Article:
The Epistle of James was addressed to carnal Christians. James urged them to come back into fellowship with God. “Submit…to God,” he wrote (4:7). “Draw near to God and He will draw near to you” (4:8). Clearly, these believers were far from God. That distance was reflected in their actions, in their speech, and in their thoughts (see 4:1-5).
James especially warned them about pride (4:6) and arrogance (4:16), calling them to humble themselves (4:10).
In what way were they proud?
James provides a illustrative boast:
Come now, you who say, “Today or tomorrow we will go to such and such a city, and spend a year there and engage in business and make a profit” (4:13).
How does saying that reflect an ungodly pride?
At first glance, it seems like the kind of statement you and I make every day. Don’t you make plans? Don’t you act on them? Don’t you hope to achieve something in the future? It seems innocent enough. However, dig deeper and consider what they thought was in their control.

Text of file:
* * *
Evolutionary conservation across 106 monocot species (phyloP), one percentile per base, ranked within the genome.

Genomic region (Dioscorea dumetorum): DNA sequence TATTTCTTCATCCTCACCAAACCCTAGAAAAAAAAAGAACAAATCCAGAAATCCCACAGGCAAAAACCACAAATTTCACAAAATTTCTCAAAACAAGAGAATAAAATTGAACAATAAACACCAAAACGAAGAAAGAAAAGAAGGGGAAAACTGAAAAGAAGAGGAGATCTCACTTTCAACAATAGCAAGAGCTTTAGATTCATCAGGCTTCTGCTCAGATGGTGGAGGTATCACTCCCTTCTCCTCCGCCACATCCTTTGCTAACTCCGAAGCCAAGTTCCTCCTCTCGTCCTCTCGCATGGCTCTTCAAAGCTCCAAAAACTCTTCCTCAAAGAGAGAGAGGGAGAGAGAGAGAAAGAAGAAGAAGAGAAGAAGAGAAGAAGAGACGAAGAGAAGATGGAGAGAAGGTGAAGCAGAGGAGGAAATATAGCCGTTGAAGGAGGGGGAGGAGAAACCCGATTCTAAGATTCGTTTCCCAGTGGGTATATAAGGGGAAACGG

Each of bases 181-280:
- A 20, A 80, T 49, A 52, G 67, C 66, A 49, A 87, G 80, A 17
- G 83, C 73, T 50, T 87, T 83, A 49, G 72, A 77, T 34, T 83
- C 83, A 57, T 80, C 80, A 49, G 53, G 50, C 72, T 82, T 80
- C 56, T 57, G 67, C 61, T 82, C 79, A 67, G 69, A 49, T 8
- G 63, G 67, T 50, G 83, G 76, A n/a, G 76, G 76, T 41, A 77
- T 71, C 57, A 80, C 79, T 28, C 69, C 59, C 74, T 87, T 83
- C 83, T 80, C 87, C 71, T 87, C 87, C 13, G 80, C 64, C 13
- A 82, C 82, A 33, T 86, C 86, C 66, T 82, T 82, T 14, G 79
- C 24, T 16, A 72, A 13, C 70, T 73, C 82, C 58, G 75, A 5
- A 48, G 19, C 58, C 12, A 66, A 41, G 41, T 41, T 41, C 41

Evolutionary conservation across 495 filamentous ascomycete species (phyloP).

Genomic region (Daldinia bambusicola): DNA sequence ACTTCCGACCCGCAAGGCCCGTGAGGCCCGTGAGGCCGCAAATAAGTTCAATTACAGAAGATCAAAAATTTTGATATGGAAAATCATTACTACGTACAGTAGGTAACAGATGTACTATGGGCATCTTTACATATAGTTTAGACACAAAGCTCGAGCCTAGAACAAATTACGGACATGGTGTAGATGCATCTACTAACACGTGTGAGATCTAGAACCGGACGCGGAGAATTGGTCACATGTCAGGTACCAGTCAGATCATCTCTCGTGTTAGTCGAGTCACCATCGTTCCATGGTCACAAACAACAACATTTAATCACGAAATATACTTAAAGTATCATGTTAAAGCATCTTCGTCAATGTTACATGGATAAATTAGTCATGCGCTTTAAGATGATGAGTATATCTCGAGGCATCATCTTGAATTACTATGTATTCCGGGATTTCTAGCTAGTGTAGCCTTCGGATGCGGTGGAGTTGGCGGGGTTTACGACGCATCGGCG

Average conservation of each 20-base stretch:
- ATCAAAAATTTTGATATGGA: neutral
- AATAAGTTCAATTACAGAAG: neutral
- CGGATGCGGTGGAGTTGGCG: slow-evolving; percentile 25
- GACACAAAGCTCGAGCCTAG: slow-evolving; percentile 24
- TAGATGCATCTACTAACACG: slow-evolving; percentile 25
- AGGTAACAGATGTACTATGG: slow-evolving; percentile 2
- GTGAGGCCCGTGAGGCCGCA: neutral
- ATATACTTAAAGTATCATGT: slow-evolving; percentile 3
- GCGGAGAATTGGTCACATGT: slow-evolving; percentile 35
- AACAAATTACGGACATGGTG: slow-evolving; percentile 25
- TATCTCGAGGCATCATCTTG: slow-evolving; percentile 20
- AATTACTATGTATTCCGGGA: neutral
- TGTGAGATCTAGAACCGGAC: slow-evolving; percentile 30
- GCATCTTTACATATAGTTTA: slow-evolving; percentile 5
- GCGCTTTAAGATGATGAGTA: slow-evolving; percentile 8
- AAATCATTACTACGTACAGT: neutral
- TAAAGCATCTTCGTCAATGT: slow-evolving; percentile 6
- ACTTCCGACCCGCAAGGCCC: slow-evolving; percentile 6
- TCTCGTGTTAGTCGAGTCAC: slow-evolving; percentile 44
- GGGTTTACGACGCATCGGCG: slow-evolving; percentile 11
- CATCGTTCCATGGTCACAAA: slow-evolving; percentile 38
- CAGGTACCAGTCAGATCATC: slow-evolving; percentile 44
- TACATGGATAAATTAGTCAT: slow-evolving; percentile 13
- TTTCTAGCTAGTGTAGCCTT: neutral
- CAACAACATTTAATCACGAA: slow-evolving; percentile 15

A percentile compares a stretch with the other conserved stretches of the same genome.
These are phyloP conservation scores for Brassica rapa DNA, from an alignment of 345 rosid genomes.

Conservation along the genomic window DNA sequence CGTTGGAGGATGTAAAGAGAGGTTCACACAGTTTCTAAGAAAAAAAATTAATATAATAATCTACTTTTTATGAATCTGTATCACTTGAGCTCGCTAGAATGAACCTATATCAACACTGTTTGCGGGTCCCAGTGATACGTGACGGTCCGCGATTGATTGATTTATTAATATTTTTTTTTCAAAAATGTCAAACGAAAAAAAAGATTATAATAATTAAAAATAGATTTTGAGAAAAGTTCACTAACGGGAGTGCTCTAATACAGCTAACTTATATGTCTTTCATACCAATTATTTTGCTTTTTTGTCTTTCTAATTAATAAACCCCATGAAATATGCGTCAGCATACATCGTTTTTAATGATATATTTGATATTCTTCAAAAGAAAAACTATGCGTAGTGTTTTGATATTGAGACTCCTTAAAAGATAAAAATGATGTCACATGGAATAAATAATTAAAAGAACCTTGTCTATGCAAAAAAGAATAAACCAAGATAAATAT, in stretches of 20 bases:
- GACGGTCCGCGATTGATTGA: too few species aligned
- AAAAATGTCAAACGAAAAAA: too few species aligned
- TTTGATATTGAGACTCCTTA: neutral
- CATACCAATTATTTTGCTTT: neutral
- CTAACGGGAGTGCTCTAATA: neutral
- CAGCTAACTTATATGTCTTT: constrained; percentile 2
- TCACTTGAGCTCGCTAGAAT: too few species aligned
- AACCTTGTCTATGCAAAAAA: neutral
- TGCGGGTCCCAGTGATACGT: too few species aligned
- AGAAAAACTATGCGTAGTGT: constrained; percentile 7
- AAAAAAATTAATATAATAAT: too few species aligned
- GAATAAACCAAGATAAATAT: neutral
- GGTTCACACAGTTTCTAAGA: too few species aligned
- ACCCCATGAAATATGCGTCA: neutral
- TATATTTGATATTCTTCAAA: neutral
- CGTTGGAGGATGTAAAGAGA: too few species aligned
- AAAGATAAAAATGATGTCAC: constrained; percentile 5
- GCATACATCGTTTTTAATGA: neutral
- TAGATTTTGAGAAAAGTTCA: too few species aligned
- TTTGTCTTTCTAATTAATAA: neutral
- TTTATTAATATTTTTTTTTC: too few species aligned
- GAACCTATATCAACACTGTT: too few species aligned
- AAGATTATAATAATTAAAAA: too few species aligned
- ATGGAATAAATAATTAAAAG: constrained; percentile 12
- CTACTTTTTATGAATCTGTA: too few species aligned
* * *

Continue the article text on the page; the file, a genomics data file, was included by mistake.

They thought their future life was under their control: “today or tomorrow.”
They thought they had time under their control: “and spend a year there.”
They thought their destination was under their control: “we will go to such and such a city.”
They thought their actions were under their control: “and engage in business.”
They thought the effects of their actions were in their control: “and make a profit.”
That is why James considered them arrogant.
Is James being too hard? Isn’t it perfectly natural and entirely moral to make plans for your life and to act on those plans? Yes, it is, so long as you have submitted those plans to God. Hence, James wrote:
Instead, you ought to say, “If the Lord wills, we will live and also do this or that” (James 4:15).
“If the Lord wills” is not a superstitious motto to add at the end of your sentences. It is a statement of principle. It means you are consciously relating your plans and actions, moment-by-moment, to God, in full knowledge that He may override them and take you on a completely different path.
When you say, “If the Lord wills,” you are confessing that His will takes priority over your own, and that it is really His will you are seeking.
To say, “If the Lord wills,” is really to say, “Yet not my will, but Yours be done” (Luke 22:42). That is the essence of the mental attitude of humility.